Public Health IPM
Insects, Mosquitos & Ticks in Public Health
New Hampshire Tick-Borne Disease Prevention Plan
This plan was unveiled (if that’s the correct word…) April 14th, 2015. The lead author is Dr. Abigail Matthewson, of the NH Department of Health and Human Services, but several of us in various state agencies participated in the planning, assembling information, and writing. It covers all human tick-borne diseases in New Hampshire, describes their symptoms & etiology, and goes over the various options to prevent becoming a victim. There are dozens of links to useful information, for people who really want a really thorough coverage of the subject. To learn more about Lyme and other tick borne diseases, click here. -Dr. Alan Eaton, Entomologist, UNH Cooperative Extension
Blacklegged Ticks in New Hampshire, Updated Map - December 1, 2015
This map is the result of 26 years of my active and passive surveillance on blacklegged tick (BLT) in New Hampshire. When I began, there were just three published records of this species in New Hampshire. This map compiles over 900 of my records, through December 1, 2015. Click here to read more detail, see a larger version of the map, or print the map.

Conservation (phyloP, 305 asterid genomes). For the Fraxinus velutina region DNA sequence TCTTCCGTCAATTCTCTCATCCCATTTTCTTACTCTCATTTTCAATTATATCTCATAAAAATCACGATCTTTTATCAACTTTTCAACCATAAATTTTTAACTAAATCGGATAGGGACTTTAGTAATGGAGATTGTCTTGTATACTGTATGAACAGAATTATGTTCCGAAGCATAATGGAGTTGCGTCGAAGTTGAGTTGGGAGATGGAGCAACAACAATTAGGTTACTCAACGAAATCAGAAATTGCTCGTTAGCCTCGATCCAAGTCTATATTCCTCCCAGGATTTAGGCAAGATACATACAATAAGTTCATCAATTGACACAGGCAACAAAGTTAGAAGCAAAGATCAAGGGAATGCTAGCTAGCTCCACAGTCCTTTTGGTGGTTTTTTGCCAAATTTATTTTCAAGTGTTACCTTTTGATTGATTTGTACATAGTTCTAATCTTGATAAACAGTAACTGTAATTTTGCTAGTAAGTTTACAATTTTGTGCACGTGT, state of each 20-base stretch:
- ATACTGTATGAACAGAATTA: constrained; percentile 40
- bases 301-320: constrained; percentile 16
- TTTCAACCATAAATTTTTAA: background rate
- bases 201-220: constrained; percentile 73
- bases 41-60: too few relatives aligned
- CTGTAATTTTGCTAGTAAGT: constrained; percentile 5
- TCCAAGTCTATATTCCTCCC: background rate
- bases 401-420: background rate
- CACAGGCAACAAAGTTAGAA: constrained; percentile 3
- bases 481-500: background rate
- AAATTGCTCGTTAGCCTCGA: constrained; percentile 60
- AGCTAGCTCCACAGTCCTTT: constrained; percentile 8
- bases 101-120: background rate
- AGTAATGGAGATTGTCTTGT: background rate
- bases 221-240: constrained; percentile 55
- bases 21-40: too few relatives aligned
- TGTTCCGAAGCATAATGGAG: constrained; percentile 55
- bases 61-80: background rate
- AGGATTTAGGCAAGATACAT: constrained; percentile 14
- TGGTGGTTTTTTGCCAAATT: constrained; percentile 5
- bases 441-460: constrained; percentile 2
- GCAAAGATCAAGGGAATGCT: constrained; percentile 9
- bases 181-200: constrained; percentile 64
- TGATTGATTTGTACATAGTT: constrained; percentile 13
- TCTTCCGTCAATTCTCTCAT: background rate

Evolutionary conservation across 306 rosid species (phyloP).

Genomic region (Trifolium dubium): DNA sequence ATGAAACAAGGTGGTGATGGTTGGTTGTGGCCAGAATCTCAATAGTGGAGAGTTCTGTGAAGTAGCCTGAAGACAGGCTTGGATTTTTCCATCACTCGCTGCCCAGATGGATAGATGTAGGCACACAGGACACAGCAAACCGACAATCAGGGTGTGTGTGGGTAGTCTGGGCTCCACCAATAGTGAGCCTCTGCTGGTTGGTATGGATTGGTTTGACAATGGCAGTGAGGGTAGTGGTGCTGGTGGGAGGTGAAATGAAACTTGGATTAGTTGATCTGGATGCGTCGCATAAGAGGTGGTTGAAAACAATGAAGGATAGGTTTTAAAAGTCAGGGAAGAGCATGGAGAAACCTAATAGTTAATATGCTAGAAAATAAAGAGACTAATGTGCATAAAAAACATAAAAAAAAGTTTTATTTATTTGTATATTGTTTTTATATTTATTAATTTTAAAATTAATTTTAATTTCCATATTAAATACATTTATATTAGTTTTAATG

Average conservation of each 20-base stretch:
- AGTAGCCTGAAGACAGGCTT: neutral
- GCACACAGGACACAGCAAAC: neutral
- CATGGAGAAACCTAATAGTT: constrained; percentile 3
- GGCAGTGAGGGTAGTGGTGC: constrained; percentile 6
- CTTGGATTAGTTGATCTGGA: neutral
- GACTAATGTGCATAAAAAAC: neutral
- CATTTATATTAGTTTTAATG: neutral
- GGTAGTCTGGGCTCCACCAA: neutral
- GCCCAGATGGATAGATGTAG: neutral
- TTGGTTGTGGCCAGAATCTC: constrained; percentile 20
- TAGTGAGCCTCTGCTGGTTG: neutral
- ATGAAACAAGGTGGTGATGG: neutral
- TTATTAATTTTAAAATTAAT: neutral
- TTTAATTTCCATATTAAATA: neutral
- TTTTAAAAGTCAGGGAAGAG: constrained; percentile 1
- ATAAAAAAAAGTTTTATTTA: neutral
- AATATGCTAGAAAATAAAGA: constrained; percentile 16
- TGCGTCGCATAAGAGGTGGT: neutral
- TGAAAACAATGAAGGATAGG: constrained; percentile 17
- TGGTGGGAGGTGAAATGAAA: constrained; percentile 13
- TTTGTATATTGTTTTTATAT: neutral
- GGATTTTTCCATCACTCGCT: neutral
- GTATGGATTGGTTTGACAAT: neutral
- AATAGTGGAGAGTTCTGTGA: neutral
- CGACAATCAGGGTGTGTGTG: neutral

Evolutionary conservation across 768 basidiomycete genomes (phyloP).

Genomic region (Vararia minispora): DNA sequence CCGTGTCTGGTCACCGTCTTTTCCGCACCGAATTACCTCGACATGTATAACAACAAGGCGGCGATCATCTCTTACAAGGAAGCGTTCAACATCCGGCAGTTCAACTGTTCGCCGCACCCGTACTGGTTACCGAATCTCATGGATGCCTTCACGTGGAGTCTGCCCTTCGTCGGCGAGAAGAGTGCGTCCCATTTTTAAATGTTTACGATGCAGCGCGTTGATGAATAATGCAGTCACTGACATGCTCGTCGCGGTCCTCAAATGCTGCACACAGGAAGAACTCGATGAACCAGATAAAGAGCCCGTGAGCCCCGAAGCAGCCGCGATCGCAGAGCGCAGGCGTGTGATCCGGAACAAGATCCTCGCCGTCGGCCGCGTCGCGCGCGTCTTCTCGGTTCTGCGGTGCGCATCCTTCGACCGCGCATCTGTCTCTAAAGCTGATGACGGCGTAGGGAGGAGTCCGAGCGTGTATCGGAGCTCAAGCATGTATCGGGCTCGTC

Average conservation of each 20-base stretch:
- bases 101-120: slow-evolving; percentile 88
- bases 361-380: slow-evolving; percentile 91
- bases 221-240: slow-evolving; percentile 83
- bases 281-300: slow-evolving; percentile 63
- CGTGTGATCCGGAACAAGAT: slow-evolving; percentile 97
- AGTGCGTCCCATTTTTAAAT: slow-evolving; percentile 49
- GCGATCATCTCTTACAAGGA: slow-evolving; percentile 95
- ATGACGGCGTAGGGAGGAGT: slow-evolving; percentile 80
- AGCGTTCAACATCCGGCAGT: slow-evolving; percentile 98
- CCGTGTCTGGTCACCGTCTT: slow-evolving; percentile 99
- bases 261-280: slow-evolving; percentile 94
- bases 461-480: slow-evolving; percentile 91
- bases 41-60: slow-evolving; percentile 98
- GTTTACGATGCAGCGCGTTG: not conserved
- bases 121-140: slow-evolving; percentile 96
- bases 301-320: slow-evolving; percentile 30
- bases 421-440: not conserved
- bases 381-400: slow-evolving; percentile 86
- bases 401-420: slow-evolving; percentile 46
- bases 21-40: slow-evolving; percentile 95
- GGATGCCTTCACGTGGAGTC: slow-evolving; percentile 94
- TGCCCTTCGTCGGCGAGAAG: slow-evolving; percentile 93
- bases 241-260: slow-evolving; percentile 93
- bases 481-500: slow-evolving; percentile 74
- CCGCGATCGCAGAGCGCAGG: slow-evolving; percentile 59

The NH Division of Health & Human Services has information and maps on Lyme disease and blacklegged tick.
Ticks can transmit several human diseases, and New Hampshire is home to many species of ticks. Learn what ticks look like, how they live, the diseases they spread, how to manage tick problems, and how to protect yourself from tick-borne diseases.
The NH Division of Health & Human Services has information & maps on mosquito-spread diseases in NH.
Eastern Equine Encephalitis (EEE) is a disease that is transmitted by mosquitos. Learn about Eastern Equine Encephalitis (EEE) and how it spreads, what types of mosquitos transmit EEE, and how to protect yourself from this disease.
Insect repellents can help you protect yourself from insect-borne diseases. Learn about the various types of insect repellents available and their efficacy.